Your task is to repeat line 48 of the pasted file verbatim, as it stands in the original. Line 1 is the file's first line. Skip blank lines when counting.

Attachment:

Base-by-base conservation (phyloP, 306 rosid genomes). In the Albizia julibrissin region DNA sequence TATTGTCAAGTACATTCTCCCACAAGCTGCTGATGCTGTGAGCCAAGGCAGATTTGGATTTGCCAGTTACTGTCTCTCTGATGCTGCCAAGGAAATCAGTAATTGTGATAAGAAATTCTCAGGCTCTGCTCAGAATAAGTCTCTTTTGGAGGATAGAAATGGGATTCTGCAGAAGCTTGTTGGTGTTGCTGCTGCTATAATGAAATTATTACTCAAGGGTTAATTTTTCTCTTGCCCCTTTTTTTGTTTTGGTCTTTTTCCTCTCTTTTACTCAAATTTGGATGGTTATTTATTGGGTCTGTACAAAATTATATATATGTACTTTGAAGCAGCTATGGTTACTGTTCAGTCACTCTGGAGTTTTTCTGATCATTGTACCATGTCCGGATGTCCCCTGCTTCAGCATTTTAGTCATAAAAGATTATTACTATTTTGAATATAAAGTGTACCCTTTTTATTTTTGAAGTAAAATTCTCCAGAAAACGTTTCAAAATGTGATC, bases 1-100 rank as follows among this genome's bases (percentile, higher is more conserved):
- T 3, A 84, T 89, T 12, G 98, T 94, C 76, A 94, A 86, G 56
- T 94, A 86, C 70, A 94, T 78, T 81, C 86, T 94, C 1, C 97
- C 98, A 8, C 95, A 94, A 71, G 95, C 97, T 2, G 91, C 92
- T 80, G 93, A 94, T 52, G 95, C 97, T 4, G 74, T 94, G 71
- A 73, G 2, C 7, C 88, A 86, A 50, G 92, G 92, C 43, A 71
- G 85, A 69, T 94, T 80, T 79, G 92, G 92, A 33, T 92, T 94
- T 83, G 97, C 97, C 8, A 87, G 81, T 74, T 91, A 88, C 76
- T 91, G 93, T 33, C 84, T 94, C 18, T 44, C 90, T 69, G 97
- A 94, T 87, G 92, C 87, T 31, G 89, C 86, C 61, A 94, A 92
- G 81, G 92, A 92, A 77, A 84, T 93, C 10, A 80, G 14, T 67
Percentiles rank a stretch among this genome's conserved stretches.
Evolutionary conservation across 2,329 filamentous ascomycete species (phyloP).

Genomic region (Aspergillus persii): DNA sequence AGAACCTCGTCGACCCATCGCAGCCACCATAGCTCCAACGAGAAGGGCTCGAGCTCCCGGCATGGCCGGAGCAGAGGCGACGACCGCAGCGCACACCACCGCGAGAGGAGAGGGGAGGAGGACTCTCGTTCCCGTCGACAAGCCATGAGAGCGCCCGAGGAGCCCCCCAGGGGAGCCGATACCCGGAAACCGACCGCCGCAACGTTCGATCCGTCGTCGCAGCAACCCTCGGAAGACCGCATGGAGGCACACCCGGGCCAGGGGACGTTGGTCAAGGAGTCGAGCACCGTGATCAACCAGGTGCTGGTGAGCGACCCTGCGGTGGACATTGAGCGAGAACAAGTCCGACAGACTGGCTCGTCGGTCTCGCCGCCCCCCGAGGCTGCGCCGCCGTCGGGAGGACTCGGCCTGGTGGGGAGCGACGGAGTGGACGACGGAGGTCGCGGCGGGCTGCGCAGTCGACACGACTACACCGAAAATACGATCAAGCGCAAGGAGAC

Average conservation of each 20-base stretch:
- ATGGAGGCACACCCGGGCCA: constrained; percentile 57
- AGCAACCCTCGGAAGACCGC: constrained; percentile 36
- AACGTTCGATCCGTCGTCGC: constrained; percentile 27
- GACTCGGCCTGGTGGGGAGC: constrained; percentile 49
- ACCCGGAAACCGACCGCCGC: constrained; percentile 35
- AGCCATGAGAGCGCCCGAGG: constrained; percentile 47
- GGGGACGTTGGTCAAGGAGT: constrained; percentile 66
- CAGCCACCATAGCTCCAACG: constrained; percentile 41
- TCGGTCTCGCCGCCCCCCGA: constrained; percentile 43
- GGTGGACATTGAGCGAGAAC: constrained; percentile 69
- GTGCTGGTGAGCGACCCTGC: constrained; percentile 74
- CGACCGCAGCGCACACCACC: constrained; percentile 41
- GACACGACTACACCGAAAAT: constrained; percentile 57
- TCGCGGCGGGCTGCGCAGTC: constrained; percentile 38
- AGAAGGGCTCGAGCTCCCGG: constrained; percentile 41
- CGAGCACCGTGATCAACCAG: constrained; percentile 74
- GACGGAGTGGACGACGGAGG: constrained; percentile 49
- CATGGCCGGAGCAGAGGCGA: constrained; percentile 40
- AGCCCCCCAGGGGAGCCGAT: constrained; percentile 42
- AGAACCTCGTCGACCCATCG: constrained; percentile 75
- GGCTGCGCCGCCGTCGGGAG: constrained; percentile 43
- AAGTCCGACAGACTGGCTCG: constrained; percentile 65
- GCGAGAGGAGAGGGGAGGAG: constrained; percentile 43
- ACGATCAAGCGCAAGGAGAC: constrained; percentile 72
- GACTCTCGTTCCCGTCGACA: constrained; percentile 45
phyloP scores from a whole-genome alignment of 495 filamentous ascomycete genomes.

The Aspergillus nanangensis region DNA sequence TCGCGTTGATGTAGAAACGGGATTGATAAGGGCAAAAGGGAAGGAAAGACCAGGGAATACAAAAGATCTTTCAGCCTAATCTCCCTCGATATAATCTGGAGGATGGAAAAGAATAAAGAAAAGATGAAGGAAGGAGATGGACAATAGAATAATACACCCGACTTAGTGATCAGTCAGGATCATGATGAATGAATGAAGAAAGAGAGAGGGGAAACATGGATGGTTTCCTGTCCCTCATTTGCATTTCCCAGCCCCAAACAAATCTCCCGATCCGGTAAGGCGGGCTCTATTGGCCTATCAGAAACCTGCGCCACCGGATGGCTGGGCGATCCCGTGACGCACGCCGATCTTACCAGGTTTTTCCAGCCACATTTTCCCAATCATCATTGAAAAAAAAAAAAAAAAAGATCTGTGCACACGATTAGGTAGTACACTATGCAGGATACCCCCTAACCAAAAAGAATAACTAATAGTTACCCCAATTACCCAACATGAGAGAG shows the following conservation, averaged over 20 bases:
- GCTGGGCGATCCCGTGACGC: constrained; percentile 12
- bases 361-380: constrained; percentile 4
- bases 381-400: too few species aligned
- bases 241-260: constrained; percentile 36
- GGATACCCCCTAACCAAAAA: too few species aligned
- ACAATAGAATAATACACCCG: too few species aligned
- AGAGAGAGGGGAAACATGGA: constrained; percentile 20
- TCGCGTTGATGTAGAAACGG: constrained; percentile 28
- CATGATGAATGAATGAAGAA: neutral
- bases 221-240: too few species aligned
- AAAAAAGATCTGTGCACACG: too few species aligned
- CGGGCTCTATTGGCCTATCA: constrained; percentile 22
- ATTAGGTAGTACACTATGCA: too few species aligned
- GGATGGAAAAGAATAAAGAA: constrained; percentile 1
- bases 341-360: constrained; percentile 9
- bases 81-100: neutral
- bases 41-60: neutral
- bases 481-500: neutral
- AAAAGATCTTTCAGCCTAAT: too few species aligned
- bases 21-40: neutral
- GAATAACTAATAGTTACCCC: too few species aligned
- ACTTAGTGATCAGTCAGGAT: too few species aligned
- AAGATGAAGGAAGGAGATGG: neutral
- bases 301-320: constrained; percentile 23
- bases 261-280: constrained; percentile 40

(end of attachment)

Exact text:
- ACAATAGAATAATACACCCG: too few species aligned